The Rundown | Week of 8.19.2019

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CMS Adding Rating to ACA Plans

The Centers for Medicare and Medicaid Services (CMS) has announced a plan to rate Affordable Care Act (ACA) exchange plans. The five-star rating system would begin with the open enrollment period for 2020. Ratings factor in enrollees’ assessment of in-network doctors, providers’ coordination with enrollees, customer service, information availability, and other metrics. Industry experts estimate ACA plan costs will increase by less than one percent in 2020. A recent study also found that health insurance coverage declined by 700,000 from 2016 to 2017.
>> Read More: CMS Is Bringing Health Plan Quality Ratings to All Exchanges for the First Time

Task Force Recommends Drug Screening for All Adults

The U.S. Preventive Services Task Force (USPSTF) has recommended that primary care providers screen “all adults age 18 years or older regardless of risk factors for illicit drug use.” Illicit drug usage includes abuse of prescription medications and illegally obtained substances, but not alcohol or tobacco. However, the screening “should be done when services for accurate diagnosis, effective treatment, and appropriate care can be offered or referred.” Physicians behind the recommendation would have a “moderate net benefit” with “limited direct evidence on the harms of screening.” The drafted recommendation is open to public comment until September 9, after which the task force will issue its final recommendation.
>> Read More: Draft Recommendation Statement: Illicit Drug Use, Including Nonmedical Use of Prescription Drugs: Screening

E-Cigs May Be Responsible for New Illnesses

The Centers for Disease Control and Prevention (CDC) is investigating “a cluster of pulmonary illnesses linked to e-cigarette product use, or ‘vaping.’” The agency noted that the cases were “possible” and “not confirmed,” but “ongoing.” Fourteen states have recently reported 94 incidents, 30 of which were in Wisconsin. A new study in Radiology found that vaping using e-cigarettes temporarily affects blood vessels even in healthy subjects. While the effects quickly returned to normal, researchers noted that “further studies are needed to address the potentially adverse long-term effects on vascular health.”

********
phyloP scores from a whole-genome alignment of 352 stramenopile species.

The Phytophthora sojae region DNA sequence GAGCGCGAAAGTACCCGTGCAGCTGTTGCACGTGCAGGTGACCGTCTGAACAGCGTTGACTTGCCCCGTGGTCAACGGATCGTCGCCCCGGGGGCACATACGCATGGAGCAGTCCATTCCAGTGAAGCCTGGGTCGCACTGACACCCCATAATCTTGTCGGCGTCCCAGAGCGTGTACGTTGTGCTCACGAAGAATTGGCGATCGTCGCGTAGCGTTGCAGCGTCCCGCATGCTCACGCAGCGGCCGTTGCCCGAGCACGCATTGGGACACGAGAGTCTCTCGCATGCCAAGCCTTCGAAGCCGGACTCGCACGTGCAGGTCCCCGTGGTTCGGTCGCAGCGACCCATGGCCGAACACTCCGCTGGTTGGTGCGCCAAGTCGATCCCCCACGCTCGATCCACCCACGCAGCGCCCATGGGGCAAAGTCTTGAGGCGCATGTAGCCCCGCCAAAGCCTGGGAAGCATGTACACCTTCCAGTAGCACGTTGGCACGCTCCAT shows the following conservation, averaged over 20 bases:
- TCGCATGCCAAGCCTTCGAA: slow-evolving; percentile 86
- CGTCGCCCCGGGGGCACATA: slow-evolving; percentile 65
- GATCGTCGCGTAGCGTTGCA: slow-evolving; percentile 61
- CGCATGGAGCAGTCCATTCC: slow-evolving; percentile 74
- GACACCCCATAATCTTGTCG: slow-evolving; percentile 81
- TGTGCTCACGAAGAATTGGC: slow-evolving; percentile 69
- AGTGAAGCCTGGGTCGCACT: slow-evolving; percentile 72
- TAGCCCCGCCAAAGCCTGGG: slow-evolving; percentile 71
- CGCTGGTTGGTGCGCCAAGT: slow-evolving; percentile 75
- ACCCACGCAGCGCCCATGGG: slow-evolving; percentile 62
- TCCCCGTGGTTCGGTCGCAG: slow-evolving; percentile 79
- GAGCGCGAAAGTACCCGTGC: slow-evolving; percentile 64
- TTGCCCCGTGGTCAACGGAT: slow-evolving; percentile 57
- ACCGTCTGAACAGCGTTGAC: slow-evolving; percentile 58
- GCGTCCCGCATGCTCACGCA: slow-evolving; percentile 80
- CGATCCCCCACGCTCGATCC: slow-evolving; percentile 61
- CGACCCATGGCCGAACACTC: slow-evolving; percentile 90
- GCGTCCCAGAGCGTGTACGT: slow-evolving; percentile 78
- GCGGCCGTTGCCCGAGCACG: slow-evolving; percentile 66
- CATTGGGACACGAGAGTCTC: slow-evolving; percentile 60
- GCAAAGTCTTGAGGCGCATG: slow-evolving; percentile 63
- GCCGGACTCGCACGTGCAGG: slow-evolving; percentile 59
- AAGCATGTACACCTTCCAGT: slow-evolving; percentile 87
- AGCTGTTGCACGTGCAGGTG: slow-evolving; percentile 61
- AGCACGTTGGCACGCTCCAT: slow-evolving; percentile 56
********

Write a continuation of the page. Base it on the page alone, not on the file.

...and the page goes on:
>> Read More: CDC, States Investigating Severe Pulmonary Disease Among People Who Use E-cigarettes

EHRs Minor Contribute to Stress and Burnout

A recent study in JAMA Network Open found that certain electronic health record (EHR) “design and use factors may appropriately be targeted by health systems … to address stress and burnout.” Researchers analyzed feedback from 282 clinicians as well as nine EHR design and use factors, ultimately finding that these accounted for 6.8 percent of burnout. However “chaotic work atmosphere and workload control” accounted for substantially more stress and burnout. While some features, such as “ability to message colleagues electronically,” were seen as positive, “data entry requirements” and “note bloat” drove negative perceptions.
>> Read More: Association of Electronic Health Record Design and Use Factors With Clinician Stress and Burnout

New Social Media Study Raises Health Concerns

While many studies have linked increased social media usage to depression and other mental health concerns, new research suggests the harm isn’t caused by the social media itself so much as what it deprives users of. The longitudinal study analyzed nearly 13,000 English teenagers, controlling for factors such as “cyberbullying, sleep adequacy, and physical activity.” Especially in female participants, when “displacement of sleep or physical activity” were accounted for, the “associations (except for anxiety) were no longer significant.” “Interventions to promote mental health should include efforts to prevent or increase resilience to cyberbullying and ensure adequate sleep and physical activity in young people,” researchers concluded.
>> Read More: Roles of Cyberbullying, Sleep, and Physical Activity in Mediating the Effects of Social Media Use on Mental Health and Wellbeing Among Young People in England: A Secondary Analysis of Longitudinal Data



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